ElectionWatch: Layton hopes to chip
away at Liberals in T.O.
[PoliticsWatch posted 10:00 a.m. November 17, 2005]
|NDP Leader Jack Layton is the only
opposition politician with a seat in Toronto.
As the 2006 federal
election draws closer, PoliticsWatch will examine the races in all
308 ridings across the country. In the third instalment,
PoliticsWatch looks at the 10 ridings in Central Toronto.
2004 Seat Results: Lib 9 (-1); NDP 1 (+1); Con 0
Since the 1993 election, the Liberals have dominated elections in downtown Toronto. With the exception of NDP Leader Jack Layton's win in Toronto-Danforth in 2004 and Independent MP John Nunziata's re-election in 1997, the Liberals have won every seat in this area over the last four elections. Five of the 10 seats are solidly Liberal and the Conservatives have only had recent success in four of the ridings. The NDP is the real difference maker here. Layton and the NDP could come away with four of the
10 ridings on election night if things go right. One of those ridings, Beaches - East York has historically voted for NDP, but the seat has remained in Liberal hands since 1993.
Solid Seats: 5
Dream Seat Scenario: Lib 10 (+1); NDP 0 (-1); Con 0
The Liberals defeat Layton in Toronto Danforth and hold off Olivia Chow in Trinity Spadina and Marilyn Churley in Beaches-East York.
Nightmare Seat Scenario: Lib 5 (-4); NDP 4 (+3); Con 1 (+1)
Liberal MPs Sarmite Bulte, Maria Minna and Tony Ianno lose to NDP challengers. Peter Kent defeats Carolyn Bennett in the bellwether riding of St. Paul's.
Solid Seats: 0
Dream Seat Scenario: Lib 6 (-3); NDP 4 (+3); Con 0
The NDP sends four candidates to Ottawa, including Layton, his wife Olivia Chow, Ontario MPP Marilyn Churley and a candidate from Parkdale High Park.
Nightmare Seat Scenario: Lib 10 (+1); NDP 0 (-1); Con 0
Pretty much the way things were before the last election, with Layton defeated by Deborah Coyne.
Solid Seats: 0
Dream Seat Scenario: Lib 8 (-2); NDP 1; Con 1 (+1)
The Conservatives haven't elected a candidate in the heart of Toronto since 1988 and not one of the ridings has a strong history of sending Conservatives to Ottawa. Peter Kent upsetting Carolyn Bennett in St. Paul's would be a major win.
Nightmare Seat Scenario: Lib 9; NDP 1; Con 0
Pretty much a repeat of the last four elections.
The Big Picture: The last time the Conservatives formed government Brian Mulroney won three downtown Toronto ridings - St. Paul's, Don Valley West and Toronto Rosedale. In the last election, Conservative candidates in those ridings averaged a very weak 21 per cent of the vote. The most important of these ridings is St. Paul's, which has been a bellwether riding over the last nine federal elections. If Liberal voters in St. Paul's start moving to the Conservatives then that is a good indication of a national trend. Meanwhile, Conservative wins in the other two ridings won in 1988 would be major upsets as those ridings have become solid Liberal fortresses.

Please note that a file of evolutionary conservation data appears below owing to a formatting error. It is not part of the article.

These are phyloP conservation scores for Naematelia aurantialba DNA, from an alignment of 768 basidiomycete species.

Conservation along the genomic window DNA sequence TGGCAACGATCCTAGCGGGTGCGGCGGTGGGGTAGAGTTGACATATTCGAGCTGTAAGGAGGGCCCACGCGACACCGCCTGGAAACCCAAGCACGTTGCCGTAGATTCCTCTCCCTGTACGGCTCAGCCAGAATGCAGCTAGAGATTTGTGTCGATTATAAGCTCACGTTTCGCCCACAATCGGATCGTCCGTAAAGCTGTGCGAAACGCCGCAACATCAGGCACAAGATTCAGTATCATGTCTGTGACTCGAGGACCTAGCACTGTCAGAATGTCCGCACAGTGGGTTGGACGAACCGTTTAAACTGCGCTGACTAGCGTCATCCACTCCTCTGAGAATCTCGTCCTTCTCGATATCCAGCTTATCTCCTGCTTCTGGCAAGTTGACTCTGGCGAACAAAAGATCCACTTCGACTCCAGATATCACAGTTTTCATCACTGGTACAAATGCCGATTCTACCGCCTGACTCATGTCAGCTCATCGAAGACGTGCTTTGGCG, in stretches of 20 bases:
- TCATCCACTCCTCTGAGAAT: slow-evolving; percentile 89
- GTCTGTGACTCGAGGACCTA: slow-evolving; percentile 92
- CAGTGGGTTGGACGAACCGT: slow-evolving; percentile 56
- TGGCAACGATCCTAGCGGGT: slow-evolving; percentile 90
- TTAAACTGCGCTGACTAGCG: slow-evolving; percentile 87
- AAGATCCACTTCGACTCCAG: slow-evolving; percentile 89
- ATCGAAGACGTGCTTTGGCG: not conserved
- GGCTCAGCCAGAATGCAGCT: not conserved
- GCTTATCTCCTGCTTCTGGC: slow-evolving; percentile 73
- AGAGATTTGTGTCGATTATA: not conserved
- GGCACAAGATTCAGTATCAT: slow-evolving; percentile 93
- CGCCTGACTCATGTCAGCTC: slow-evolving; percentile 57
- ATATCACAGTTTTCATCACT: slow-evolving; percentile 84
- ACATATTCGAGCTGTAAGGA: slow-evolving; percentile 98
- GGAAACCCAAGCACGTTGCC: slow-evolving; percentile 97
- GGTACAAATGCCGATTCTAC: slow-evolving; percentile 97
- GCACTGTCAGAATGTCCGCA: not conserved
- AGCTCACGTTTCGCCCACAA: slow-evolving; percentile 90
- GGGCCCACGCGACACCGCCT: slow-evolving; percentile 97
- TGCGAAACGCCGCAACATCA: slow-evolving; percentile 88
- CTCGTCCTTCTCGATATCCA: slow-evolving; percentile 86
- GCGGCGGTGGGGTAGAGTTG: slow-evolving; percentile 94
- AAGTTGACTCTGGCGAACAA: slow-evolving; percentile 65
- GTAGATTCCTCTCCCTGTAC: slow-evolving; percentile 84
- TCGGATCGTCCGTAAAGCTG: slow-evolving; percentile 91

Ridings to Watch (5)
|Conservative candidate Peter Kent is the
party's best hope in Toronto.
Even though it's one of the wealthiest ridings in the country, the people of St. Paul's have elected an MP from the party that won the federal election over the past nine elections dating back to 1974. This makes St. Paul's a bellwether riding. During the Trudeau years, Liberal MP
John Roberts was sent to Ottawa. During the Mulroney years, St. Paul's elected cabinet minister
Barbara McDougall. And Public Health Minister Carolyn Bennett
has won the last three elections.
But if St. Paul's is a bellwether riding, then that is not good news for the Conservatives, who were handily defeated by Bennett in the 2004 election. Bennett won 58 per cent of the votes in a riding that had always been a close race between the Tories and the Liberals up until 1993. Bennett's 58 per cent was nearly three times what the second place Conservative candidate won. Enter
Peter Kent. The former network television news anchor is one of the few "star" Conservative candidates the party has running for them across the country. He will take on Bennett in the upcoming election but is facing an uphill battle in a riding that saw the Liberals increase their margin of victory in 2004 even though the two conservative parties had merged and the Liberals were in the midst of Adscam. The NDP also has a star candidate running in this riding, economist
Analysis: Bellwether riding that has been solidly Liberal since 1993.
For the third time, Olivia Chow, a local politician and the wife of NDP Leader
Jack Layton, will try to dethrone Liberal cabinet minister Tony
Ianno. Ianno held on to beat Chow by just 805 votes on election night in 2004. Since 1935, the Liberals have won this riding in 13 of 17 federal elections. However their dominance is dwindling, as all but one of the elections since 1984 has been either a nail biter for the Liberals or an NDP win.
Analysis: Traditional Liberal riding the NDP could win.
Beaches - East York
The NDP is putting forward Ontario NDP MPP Marilyn Churley in this riding, which Liberal MP
Maria Minna won by 7,000 votes in 2004. This riding was an NDP stronghold with NDP MPs
Andrew Brewin and Neil Young holding it - with a brief interruption when
Joe Clark was prime minister - from 1962 to 1993. Since then Minna has won four elections, but her smallest margin of victory was in 2004. The Conservatives are not a factor in this riding. The last time they won in the riding was in 1979 and the Tory candidate in the last election received just 14 per cent of the vote.